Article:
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Wrestlers protest: ‘Dismayed’ Kumble and ‘saddened’ Uthappa ask for a quick solution

Wrestlers-Protest

Few cricketers, like Anil Kumble and Robin Uthappa, have publicly expressed their outrage about notable Indian wrestlers being “manhandled” by the police in Delhi, India’s capital.

Kumble expressed his shock at the events that took place on May 28 when our wrestlers were manhandled in a tweet on Tuesday, two days after horrific photographs of Vinesh Phogat and other wrestlers being taken from the scene of their protest in central Delhi surfaced. Any issue may be resolved with the right communication. I’m hoping for a solution as soon as possible.

On Wednesday, a day after the happenings had occurred, Uthappa expressed his “sadden” and assurance that there was “certainly a better way to have this addressed in a peaceful manner.”

When the wrestlers proceeded to march toward the new parliament building, which was at the time being inaugurated by India’s prime minister Narendra Modi, they broke over the security barriers and were stopped by Delhi Police. Police officers soon evacuated the protest location, which was close to the parliament building, after the demonstrators were shoved into buses and hauled away.

Irfan Pathan also tweeted “I’m so sad to see the visuals of our Athletes” on Sunday night, in addition to Kumble and Uthappa. And from Manoj Tiwary, who now serves in West Bengal’s Legislative Assembly and lent his support to the wrestlers.

Around the time of the IPL 2023 final, which Chennai Super Kings defeated Gujarat Titans by one ball in overtime, Kumble, Irfan, and Tiwary tweeted.

Sakshi Malik even tweeted out a sort of jab at the Indian cricket community the morning after the final, which had been delayed for two days due to rain in Ahmedabad.

A short while later, Malik, Phogat, and Bajrang Punia announced publicly that they would be immersing their medals—awarded at international tournaments like the Olympic Games and the World Championships—into the River Ganga. They have subsequently decided not to.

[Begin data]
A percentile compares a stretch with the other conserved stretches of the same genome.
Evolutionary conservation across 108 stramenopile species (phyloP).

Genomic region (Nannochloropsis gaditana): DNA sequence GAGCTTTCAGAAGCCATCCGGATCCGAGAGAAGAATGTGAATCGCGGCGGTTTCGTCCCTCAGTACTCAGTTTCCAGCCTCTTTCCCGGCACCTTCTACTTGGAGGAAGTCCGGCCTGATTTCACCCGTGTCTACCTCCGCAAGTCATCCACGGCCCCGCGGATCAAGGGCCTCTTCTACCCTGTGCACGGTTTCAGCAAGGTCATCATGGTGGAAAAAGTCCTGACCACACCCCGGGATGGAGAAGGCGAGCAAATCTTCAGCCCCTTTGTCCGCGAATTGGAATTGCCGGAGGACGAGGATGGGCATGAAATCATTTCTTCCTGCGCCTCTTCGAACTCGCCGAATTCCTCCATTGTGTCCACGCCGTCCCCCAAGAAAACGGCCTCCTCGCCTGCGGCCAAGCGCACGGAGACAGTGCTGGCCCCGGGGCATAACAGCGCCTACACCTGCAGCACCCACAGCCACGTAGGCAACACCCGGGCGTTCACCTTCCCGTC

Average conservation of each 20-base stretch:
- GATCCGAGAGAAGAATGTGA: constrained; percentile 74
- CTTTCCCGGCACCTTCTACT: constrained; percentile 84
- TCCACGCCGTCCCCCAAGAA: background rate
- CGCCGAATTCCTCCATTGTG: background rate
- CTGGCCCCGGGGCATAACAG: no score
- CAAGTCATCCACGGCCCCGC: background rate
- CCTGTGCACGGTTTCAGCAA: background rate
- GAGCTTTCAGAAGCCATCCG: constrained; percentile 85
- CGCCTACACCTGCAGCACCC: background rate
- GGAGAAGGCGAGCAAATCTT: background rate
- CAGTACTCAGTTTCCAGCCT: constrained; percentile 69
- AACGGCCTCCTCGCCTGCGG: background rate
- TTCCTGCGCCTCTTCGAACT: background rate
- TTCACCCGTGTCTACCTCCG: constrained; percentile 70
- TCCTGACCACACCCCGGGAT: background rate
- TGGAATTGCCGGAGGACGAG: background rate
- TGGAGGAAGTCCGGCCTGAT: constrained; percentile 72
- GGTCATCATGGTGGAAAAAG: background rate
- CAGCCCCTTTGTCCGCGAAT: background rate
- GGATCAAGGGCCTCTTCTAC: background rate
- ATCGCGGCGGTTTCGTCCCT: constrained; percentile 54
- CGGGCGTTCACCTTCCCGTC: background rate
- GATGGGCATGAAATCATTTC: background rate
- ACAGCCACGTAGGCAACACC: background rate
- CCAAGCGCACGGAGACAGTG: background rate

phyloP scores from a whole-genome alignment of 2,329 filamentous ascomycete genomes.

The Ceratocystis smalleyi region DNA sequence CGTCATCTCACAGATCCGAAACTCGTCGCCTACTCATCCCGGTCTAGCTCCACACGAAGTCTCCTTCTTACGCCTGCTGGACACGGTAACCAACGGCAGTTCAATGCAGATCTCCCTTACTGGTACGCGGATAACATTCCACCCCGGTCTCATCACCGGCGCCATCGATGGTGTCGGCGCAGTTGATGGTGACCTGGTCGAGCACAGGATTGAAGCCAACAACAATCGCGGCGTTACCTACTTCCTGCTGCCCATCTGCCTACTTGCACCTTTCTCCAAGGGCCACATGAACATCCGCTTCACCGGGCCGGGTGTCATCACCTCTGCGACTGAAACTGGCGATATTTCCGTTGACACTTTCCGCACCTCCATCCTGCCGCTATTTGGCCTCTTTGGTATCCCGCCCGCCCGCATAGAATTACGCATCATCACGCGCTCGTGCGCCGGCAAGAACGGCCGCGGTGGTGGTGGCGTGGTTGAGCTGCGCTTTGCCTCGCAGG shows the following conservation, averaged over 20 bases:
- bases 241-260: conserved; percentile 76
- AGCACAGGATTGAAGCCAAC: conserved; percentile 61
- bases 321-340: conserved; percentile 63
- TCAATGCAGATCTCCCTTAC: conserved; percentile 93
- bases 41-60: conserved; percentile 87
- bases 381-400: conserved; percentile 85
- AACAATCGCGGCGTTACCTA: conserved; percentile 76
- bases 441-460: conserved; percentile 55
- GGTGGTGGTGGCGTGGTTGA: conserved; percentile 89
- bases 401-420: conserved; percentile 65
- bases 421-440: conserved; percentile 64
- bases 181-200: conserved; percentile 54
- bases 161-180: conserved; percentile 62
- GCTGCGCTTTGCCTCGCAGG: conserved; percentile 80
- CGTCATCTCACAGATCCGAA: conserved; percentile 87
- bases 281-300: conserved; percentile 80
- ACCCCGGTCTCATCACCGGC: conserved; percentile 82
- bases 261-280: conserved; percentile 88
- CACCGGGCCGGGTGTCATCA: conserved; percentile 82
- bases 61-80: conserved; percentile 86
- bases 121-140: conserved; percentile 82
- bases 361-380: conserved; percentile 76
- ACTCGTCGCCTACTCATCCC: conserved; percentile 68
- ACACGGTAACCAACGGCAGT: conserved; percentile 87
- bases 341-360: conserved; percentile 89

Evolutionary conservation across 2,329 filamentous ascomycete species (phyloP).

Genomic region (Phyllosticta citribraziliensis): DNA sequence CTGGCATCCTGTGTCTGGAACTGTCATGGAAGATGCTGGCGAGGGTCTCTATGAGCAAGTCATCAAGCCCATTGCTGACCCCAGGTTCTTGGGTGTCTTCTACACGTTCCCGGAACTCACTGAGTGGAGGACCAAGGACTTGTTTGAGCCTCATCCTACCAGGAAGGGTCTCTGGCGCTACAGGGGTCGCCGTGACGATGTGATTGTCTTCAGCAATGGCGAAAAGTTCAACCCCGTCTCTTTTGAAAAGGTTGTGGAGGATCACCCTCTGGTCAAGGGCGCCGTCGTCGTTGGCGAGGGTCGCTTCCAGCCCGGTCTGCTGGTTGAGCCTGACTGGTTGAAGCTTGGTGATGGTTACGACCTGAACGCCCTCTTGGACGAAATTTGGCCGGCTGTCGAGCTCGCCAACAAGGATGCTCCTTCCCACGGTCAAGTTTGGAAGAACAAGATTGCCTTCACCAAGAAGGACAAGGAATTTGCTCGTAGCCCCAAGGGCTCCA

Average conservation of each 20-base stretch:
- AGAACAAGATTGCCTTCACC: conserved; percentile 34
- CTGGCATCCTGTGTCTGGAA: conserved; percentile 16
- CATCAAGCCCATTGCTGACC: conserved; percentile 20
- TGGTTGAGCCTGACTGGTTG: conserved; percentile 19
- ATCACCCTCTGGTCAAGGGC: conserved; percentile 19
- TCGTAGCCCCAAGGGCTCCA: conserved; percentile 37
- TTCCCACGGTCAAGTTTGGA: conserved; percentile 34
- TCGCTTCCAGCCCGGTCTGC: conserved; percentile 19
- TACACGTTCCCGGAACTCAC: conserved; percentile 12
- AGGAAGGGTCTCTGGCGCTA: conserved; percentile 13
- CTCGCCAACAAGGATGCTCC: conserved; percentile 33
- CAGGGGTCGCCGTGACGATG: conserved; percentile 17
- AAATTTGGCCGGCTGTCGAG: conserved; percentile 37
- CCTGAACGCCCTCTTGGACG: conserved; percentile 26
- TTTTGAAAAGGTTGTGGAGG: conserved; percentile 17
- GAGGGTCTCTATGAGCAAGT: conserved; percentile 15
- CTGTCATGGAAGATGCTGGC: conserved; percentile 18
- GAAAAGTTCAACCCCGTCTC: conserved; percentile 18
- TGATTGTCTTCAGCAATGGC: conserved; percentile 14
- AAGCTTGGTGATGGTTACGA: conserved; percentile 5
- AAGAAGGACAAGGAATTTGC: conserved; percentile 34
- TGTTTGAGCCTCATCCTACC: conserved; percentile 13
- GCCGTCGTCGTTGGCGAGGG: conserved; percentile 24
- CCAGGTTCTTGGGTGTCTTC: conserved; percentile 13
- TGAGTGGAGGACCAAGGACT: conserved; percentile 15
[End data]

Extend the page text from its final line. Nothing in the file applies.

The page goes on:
In January, the wrestlers began their protest.

They claim that during the past ten years, Brij Bhushan Sharan Singh, the head of the Indian wrestling federation, has sexually abused and exploited female wrestlers, including a kid. That came after Delhi Police decided to look into the allegations against Singh a week after the initial complaint was made, and only after the wrestlers requested action from the Supreme Court. The wrestlers’ main goal, however, has been to depose Singh and bring attention to the accusations leveled against him.

Just over a month ago, cricketers like Kapil Dev, Virender Sehwag, Harbhajan Singh, and Shikha Pandey spoke out against the demonstrations being organized by India’s top wrestlers calling for Singh to be fired.

“Will they ever get justice,” Kapil had questioned at the time in an Instagram post with a picture of Phogat, Punia, and Malik – the latter two Olympic medalists who have served as the protest’s faces. They also participated in a group of about 30 wrestlers who made the accusations against Singh, a lawmaker from the governing Bharatiya Janata Party, public in January.

The union sports ministry, whose director is the former BCCI president Anurag Thakur, then instructed its oversight committee to look into the situation and report back by the end of February. Boxer MC Mary Kom and wrestler Yogeshwar Dutt, both Olympic medalists (Mary Kom is a former member of parliament), were on the committee. The wrestlers reportedly have not had access to the oversight committee’s conclusions.

The cricket community’s support for the wrestlers had always been incredibly meager, and Phogat had even made a sort of appeal to the Indian cricket community, asking why they had chosen to remain silent regarding the misery of their fellow athletes.

The Indian Express quoted Phogat as adding, “The entire country worships cricket but not even a single cricketer has spoken up.” “We’re not requesting that you speak in our favor, but at the very least, convey a message of neutrality and assert that justice should be served to all parties. This is what hurts… Whether it be boxers, athletes, badminton, cricketers, etc.

“It’s not like our nation lacks notable athletes. Cricketers exist… They demonstrated their support for the US Black Lives Matter campaign. Do we not deserve at least that much?

“You do approach us to offer our congratulations when we succeed. When that occurs, even the cricket players tweet. What just transpired, Abhi kya ho gaya? Do you really fear the system that much? Or perhaps there’s something suspicious going on there as well?”

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